There are two types of samphire - marsh and rock. Marsh samphire is the more common and resembles tiny shoots of asparagus but grows on muddy, sandy flats, often around estuaries and tidal creeks.
Rock samphire is much trickier and harder to get to, requiring a huge amount of risk-taking as it is usually in high, out of the way places. Rock Samphire was even mentioned in Shakespeare's King Lear - "Half-way down hangs one that gathers samphire; dreadful trade!"
Most samphire is of the marsh variety.
How do I eat samphire?
Without a doubt, freshness is paramount to the enjoyment, and once away from the water it will diminish fairly quickly. Many supermarkets will now sell samphire, some year round. This is not the same as fresh seasonal Norfolk samphire which is available only in July and August.
Enjoyable as it is to be simply plucked and eaten, samphire works so well alongside many foods, of course, fish but it is a good partner to a dish of lamb, cutting neatly through the fat. Add samphire to your salad for add texture and nutrients. In Norfolk, samphire is traditionally served with vinegar and black pepper.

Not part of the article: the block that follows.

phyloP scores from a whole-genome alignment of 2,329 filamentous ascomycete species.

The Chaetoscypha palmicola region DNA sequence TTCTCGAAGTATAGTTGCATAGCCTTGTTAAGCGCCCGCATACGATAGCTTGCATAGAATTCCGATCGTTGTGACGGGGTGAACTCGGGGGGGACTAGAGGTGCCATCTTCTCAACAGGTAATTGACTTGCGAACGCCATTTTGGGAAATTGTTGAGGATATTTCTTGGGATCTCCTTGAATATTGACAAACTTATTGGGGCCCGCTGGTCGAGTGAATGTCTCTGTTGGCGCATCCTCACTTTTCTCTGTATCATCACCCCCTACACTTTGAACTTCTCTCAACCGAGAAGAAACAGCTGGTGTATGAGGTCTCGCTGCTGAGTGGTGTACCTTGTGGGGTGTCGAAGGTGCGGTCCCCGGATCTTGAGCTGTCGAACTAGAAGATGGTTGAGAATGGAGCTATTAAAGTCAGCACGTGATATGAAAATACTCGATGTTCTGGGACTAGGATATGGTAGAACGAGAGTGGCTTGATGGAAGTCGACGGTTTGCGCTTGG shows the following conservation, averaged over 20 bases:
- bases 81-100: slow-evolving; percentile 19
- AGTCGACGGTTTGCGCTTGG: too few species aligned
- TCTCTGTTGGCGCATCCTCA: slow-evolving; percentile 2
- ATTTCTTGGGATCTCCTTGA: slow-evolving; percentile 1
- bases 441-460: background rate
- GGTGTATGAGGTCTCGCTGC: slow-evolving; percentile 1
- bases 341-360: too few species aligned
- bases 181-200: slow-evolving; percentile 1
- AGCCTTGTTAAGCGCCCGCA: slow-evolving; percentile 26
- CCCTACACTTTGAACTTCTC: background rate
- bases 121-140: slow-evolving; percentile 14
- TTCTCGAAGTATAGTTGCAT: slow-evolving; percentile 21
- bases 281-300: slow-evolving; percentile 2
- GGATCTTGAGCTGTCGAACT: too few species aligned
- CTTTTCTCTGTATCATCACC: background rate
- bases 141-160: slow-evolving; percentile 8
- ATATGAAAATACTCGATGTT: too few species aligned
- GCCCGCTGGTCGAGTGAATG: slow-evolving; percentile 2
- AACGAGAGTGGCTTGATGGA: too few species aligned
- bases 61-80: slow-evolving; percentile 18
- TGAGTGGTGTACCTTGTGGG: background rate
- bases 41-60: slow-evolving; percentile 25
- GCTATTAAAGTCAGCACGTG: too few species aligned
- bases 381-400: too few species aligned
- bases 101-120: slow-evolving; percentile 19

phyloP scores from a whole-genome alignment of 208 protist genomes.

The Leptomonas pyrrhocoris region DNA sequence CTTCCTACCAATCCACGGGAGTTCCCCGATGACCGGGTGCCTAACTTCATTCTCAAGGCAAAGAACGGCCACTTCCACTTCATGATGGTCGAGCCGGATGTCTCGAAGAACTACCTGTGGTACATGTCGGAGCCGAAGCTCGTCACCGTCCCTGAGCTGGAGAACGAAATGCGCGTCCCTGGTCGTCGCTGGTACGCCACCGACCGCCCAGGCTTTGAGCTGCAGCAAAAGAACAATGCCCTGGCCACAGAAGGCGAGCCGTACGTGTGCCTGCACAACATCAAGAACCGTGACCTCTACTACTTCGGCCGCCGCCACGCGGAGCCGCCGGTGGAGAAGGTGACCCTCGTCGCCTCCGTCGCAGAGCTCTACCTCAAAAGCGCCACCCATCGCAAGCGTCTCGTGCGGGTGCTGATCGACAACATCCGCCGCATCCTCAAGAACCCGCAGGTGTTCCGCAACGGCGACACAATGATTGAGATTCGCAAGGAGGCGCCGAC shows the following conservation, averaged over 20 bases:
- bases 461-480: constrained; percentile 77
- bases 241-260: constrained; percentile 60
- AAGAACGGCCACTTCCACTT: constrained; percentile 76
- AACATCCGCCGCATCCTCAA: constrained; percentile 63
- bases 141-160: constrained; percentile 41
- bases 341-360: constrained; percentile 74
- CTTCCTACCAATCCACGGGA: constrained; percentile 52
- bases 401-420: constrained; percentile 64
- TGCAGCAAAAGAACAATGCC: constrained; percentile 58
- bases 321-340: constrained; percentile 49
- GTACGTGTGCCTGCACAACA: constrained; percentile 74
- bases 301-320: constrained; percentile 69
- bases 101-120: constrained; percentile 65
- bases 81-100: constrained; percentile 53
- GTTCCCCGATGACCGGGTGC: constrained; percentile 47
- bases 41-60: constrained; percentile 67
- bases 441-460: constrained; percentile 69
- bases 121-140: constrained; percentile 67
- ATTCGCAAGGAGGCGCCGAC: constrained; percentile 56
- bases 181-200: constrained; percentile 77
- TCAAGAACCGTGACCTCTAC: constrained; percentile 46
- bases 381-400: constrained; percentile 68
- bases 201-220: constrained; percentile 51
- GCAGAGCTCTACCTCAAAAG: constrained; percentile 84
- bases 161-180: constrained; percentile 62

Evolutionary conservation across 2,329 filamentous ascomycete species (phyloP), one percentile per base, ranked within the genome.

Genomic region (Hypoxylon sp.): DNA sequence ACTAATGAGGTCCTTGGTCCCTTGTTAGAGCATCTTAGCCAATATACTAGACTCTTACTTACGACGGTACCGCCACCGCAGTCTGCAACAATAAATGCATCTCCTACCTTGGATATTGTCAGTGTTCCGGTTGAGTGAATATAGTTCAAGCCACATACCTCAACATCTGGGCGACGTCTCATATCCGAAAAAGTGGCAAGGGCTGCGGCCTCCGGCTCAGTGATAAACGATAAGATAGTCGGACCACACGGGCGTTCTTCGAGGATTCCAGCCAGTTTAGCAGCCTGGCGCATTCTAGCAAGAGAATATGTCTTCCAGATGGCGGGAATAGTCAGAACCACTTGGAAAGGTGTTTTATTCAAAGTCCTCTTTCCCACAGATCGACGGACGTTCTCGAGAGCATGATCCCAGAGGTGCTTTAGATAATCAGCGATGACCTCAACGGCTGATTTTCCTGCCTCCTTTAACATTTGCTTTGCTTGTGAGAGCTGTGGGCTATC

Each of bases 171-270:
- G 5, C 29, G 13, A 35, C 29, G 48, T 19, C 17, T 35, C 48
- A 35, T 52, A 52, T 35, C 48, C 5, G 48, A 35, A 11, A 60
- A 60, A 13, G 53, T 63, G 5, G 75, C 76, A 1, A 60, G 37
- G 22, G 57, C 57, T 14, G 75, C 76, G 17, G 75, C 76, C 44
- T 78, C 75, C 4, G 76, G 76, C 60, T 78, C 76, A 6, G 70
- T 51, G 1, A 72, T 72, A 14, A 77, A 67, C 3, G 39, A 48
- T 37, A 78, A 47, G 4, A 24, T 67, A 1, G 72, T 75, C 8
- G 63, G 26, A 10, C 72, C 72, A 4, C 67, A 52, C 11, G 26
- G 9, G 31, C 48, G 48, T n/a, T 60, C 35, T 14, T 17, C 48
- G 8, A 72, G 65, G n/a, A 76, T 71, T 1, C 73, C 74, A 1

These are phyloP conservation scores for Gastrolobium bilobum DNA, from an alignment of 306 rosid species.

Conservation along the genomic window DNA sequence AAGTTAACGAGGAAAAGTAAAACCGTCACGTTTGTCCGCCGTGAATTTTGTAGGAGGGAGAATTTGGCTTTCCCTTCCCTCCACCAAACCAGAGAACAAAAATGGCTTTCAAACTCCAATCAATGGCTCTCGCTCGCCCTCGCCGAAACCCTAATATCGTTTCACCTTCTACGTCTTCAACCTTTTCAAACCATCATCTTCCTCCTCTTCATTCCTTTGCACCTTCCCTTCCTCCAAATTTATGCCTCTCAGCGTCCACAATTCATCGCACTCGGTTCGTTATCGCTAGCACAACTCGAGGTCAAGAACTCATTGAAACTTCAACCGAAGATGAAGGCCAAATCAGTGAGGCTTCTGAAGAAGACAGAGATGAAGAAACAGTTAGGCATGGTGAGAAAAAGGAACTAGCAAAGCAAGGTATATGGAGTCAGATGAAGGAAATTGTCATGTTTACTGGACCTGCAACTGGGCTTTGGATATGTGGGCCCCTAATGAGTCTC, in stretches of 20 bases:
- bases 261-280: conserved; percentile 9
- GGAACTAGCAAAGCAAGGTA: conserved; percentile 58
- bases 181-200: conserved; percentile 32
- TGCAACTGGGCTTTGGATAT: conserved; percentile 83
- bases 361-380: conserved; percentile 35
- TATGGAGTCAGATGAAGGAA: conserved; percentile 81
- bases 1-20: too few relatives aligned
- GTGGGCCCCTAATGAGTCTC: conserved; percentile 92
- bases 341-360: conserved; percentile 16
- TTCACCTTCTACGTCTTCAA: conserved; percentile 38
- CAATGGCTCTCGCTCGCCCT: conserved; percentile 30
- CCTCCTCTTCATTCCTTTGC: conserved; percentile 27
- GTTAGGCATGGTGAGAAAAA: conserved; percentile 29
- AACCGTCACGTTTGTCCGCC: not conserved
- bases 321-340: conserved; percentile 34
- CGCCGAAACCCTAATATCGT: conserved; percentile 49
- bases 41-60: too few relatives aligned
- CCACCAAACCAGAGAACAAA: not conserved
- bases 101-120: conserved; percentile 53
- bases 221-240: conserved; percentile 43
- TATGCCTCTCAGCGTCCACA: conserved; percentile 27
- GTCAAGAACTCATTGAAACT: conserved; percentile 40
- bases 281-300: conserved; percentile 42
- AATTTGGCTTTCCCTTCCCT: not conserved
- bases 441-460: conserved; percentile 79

How to Cook Samphire
The slight resemblance samphire has to asparagus cannot go unnoticed. The appearance is not dissimilar but they do differ in size considerably; samphire is tiny. Though it can be eaten raw, samphire, like asparagus, is delicious lightly steamed and served with butter and makes a great accompaniment to fish and seafood as mentioned above.
The main thing to consider when cooking samphire is to rinse it thoroughly to remove any grit and excess salt.
What does samphire mean?
The name samphire is a corruption of "Saint Pierre" - St. Peter - the patron saint of fishermen.
Other Names for Samphire
Samphire is also known as Glasswort, sea beans, and baby asparagus.